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How the Federal Reserve Is Creating Neo-Feudalism

by Paul-Martin Foss

The era of feudalism began to flourish in the years after the downfall of the Western Roman Empire, and reached their zenith during the medieval era. Far from being a natural outgrowth of societal development, feudalism was a reaction to overbearing policies enacted by corrupt centralized governments. And while feudalism disappeared from the Western world centuries ago, current government policies are creating a new era of neo-feudalism that has profoundly negative implications for the future.

Tax historian Charles Adams is well known for his explanation of how repressive taxation during the late Roman Empire helped spur the development of the feudal system. Taxation became so heavy that many landowners could no longer afford to pay the taxes on their land. So they sold their land to larger, richer landowners, under the condition that they be allowed to remain on the land and use it, while the larger landowner paid the taxes. Thus began the relationship between landowners and land users that eventually developed into the feudal system of lords and vassals.

Today we’re experiencing much the same development, although increasingly it is monetary policy, not tax policy, that is responsible for that change. Thanks to decades of loose monetary policy undertaken by the Federal Reserve System, real estate prices have become excessively high. In many areas of the country, prices of land and housing have grown far faster than the official measures of inflation.

More and more households are finding it impossible to afford those exorbitantly high prices, which in many areas of the country are accompanied by incredibly high property tax rates too. The choices are either to take on massive levels of debt in order to purchase an overpriced house that you won’t pay off for 30 years, or to rent from someone else. An increasing number of people are choosing the latter.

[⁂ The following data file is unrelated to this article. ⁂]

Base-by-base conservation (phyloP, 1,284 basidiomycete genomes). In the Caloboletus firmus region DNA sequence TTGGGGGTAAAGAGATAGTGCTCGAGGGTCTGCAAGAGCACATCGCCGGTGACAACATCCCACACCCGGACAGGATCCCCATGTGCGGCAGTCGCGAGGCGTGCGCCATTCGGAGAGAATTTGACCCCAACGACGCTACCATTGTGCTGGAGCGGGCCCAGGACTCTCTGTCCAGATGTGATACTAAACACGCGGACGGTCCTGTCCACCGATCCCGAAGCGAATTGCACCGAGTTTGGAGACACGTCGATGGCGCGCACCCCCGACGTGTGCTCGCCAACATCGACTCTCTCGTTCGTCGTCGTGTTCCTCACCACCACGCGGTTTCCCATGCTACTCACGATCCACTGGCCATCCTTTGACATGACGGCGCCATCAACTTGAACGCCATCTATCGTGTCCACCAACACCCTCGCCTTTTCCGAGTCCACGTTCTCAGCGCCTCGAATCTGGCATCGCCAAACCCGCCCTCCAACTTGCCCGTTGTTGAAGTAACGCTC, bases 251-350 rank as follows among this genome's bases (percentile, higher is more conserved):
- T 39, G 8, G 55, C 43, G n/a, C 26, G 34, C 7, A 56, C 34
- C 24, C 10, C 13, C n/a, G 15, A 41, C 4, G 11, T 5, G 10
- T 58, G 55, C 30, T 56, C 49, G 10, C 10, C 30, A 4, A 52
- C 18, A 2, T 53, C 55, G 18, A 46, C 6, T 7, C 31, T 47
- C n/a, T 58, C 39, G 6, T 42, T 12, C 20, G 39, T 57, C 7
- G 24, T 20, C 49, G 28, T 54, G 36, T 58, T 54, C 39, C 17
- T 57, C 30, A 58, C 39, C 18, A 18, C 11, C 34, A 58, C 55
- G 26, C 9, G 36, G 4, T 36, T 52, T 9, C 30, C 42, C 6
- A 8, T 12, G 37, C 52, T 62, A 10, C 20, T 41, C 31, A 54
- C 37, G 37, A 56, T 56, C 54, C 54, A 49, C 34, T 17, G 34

Part of the problem is that an increasing number of houses, townhouses, condos, and apartments are owned by large institutions such as hedge funds, real estate investment trusts, or other corporations. Those institutions benefited from the Fed’s quantitative easing programs by being able to borrow money at low interest rates, snap up distressed properties at bargain basement prices, and are now putting those properties to use generating income. And once those properties become corporate assets, there’s very little likelihood of them ever reverting to individual ownership anytime soon.

As the nation slowly becomes a nation of renters, it is becoming more and more like feudal Europe. Property ownership is becoming increasingly concentrated in the hands of fewer and fewer individuals and corporations. Those who can no longer afford the costs of ownership, thanks to the Fed’s policies driving up housing prices, are forced to rent from those who own. The owners will continue to enrich themselves while the renters will continually have their wealth siphoned away. And with the Fed showing no signs of ending its expansionary monetary policy anytime soon, that trend towards a bifurcated society of haves and have-nots will continue unabated.

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